Coronavirus survives longer airborne and travels further in these public spaces — here’s where to be extra careful

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Coronavirus appears to linger longer in certain public spaces.

Some public spaces appear to be more hostile environments to the new coronavirus than others, according to a new study published in the journal Nature Research and carried out by a team of investigators, led by Ke Lan, professor and director of the State Key Laboratory of Virology at Wuhan University in the Chinese region where COVID-19, the disease caused by SARS-CoV-2, was first reported.

“While the transmission of SARS-CoV-2 via human respiratory droplets and direct contact is clear, the potential for aerosol transmission is poorly understood,” the researchers wrote. After setting up traps for small aerosols (airborne particles) in two hospitals in Wuhan, the researchers found more coronavirus aerosols in patients’ bathrooms and in changing rooms for doctors.

There were, however, fewer aerosols in isolation wards and patient rooms with good ventilation and thorough sanitization, the study, published Monday, found. “Our results indicate that room ventilation, open space, sanitisation of protective apparel, and proper use and disinfection of toilet areas can effectively limit the concentration of SARS-CoV-2 RNA in aerosols,” they wrote.

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Airborne transmission of COVID-19 is “plausible,” according to a study published in the print edition in the peer-reviewed The New England Journal of Medicine last month from scientists at Princeton University, UCLA and the National Institutes of Health. The researchers concluded that the virus could remain airborne for “up to 3 hours post aerosolization.”

The scientists found that SARS-CoV-2, the virus that causes the new disease COVID-19, was detectable in the air for up to three hours, up to four hours on copper, up to 24 hours on cardboard, and up to two to three days on plastic and stainless steel. For those reasons, officials recommend washing hands, cleaning surfaces and “social distancing” in public spaces.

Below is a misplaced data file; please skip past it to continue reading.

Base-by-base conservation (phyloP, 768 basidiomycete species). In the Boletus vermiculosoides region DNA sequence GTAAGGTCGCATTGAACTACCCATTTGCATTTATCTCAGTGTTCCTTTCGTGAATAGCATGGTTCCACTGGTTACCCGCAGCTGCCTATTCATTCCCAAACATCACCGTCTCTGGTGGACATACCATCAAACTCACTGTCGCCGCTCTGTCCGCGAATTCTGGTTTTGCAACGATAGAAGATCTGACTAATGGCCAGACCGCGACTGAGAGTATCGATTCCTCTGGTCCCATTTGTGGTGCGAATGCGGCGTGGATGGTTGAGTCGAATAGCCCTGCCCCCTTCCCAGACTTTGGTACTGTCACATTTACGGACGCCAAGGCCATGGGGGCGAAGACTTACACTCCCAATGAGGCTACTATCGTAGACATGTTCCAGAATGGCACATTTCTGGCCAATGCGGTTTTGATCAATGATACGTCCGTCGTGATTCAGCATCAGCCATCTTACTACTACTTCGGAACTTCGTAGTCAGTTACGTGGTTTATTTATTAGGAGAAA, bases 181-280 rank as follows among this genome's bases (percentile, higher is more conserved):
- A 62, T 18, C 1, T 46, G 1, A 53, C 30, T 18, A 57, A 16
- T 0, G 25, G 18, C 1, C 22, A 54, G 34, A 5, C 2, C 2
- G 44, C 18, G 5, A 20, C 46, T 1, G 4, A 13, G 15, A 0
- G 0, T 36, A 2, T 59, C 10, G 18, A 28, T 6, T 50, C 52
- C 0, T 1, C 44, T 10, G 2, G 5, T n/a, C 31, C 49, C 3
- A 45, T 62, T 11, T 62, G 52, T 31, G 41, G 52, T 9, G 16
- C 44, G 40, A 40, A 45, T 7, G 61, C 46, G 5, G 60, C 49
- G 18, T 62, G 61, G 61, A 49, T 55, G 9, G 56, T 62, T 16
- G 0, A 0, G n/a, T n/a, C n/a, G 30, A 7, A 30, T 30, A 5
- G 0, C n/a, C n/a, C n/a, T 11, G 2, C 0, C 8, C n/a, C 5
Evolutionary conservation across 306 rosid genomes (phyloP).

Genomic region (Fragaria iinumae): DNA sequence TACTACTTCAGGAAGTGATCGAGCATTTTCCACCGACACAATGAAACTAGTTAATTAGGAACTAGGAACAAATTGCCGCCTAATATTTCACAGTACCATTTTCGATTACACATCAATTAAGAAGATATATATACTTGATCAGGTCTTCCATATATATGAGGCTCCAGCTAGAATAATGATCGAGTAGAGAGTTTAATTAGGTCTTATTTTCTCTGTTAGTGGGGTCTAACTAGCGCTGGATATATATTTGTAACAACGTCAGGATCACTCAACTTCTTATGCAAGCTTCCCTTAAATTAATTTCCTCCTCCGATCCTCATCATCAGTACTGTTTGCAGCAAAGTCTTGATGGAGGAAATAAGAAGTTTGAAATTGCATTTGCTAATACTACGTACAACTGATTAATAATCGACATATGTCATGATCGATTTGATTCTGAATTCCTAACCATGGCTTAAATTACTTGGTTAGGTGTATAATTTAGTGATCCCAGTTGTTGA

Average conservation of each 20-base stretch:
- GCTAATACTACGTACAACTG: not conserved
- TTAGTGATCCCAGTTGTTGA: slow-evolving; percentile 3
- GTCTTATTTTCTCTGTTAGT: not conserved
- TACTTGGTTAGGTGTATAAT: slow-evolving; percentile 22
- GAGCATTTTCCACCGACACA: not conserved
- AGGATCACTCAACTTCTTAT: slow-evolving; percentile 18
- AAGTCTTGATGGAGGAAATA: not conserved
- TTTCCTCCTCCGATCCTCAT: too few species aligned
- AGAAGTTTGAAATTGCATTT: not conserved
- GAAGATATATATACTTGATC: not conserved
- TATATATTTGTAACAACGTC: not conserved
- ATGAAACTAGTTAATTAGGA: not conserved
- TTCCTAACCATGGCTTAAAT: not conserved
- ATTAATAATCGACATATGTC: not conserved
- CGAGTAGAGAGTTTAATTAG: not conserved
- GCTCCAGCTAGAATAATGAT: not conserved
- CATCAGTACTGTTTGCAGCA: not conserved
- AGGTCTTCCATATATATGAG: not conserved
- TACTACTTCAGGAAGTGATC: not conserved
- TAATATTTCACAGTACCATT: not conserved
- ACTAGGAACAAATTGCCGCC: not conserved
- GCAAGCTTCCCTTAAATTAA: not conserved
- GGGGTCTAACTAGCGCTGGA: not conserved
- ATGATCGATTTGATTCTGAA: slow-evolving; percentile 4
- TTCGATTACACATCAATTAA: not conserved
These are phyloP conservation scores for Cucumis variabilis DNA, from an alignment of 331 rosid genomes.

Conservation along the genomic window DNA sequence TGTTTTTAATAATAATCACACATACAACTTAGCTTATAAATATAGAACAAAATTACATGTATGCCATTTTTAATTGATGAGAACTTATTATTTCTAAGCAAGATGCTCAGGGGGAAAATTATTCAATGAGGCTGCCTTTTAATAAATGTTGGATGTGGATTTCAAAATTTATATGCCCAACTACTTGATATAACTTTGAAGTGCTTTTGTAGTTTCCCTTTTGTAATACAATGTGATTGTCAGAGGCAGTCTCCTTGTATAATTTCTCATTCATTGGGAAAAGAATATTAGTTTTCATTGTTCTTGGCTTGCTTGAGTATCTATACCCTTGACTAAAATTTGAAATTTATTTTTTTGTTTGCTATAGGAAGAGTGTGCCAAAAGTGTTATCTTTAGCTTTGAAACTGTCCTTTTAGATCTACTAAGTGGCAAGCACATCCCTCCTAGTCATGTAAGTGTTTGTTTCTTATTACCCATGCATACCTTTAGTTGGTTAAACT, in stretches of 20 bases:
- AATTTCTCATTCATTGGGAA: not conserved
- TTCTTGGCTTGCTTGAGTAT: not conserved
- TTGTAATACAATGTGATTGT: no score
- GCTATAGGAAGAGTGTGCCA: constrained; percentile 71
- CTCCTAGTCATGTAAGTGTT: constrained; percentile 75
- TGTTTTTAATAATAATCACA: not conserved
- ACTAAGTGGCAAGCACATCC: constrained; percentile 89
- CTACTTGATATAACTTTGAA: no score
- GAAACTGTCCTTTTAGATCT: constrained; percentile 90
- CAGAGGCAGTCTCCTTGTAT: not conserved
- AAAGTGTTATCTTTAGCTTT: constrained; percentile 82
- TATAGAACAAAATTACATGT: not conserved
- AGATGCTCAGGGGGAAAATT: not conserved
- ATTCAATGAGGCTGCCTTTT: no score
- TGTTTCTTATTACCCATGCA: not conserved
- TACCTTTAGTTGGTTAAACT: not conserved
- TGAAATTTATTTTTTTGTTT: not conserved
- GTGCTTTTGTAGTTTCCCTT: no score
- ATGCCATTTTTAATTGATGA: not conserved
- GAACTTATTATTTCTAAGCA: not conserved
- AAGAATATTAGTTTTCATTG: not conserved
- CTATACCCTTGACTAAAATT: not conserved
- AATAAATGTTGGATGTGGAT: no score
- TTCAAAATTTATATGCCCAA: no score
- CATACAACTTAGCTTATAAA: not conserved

It’s recommended that you remain at least six feet apart from other people, especially indoors, experts say, and the U.S. Centers for Disease Control and Prevention recommends wearing masks or face coverings in public. “Studies have looked at how far spit and little droplets fly, and that’s the magic number,” said Luis Ostrosky, vice chairman of internal medicine at McGovern Medical School in Houston.

‘Most face masks do not effectively filter small particles from the air and don’t prevent leakage around the edge of the mask when the user inhales,’ the CDC says.

MarketWatch photo illustration/iStockphoto

The life span of the virus varies per surface

“It’s not certain how long the virus that causes coronavirus survives on surfaces, but it seems to behave like other coronaviruses,” the World Health Organization said. “Studies suggest that coronaviruses — including preliminary information on the COVID-19 virus — may persist on surfaces for a few hours or up to several days.”

Higher temperatures, based on what scientists know about earlier coronaviruses, are likely to degrade it. But experts caution that as spring arrives in the Northern Hemisphere — which usually marks the end of the traditional flu season — this novel coronavirus may not necessarily go away in warmer weather. It is from a different family of viruses than the flu, and it is highly contagious.

Its life span will also vary, depending on the type of surface, temperature and/or humidity. Bathrooms are a welcoming environment for coronaviruses. “Previous coronaviruses can remain viable in cold, moist surfaces up to nine days,” Ostrosky said. So if you are sharing a home with someone who has coronavirus, he strongly advises against sharing the same bathroom.

In-flight oxygen is likely of higher quality

As for plane travel, in-flight oxygen is likely of higher quality than the air in your home. “If you have an infected person in the front of the plane, and you’re in the back of the plane, your risk is close to zero simply because the area of exposure is thought to be roughly six feet from the infected person,” according to Charles Chiu, professor of laboratory medicine at University of California, San Francisco.

“Ventilation rates provide a total change of air 20 to 30 times per hour,” the WHO says. “Most modern aircraft have recirculation systems, which recycle up to 50% of cabin air. The recirculated air is usually passed through HEPA (high-efficiency particulate air) filters, of the type used in hospital operating theatres and intensive care units, which trap dust particles, bacteria, fungi and viruses.”

As of Monday, 5.4 million people had been tested in the U.S. for SARS-CoV-2. There were 972,969 confirmed cases, and 54,938 deaths, of which 17,280 were in New York City, the epicenter of the pandemic in the U.S. Worldwide, there were 3,002,303 confirmed cases and 208,131 deaths as of Monday. New York Gov. Andrew Cuomo said Monday that 337 people had died of the virus over the previous 24 hours, the lowest one-day total since the end of March.

How COVID-19 is transmitted

Originally Published on MarketWatch
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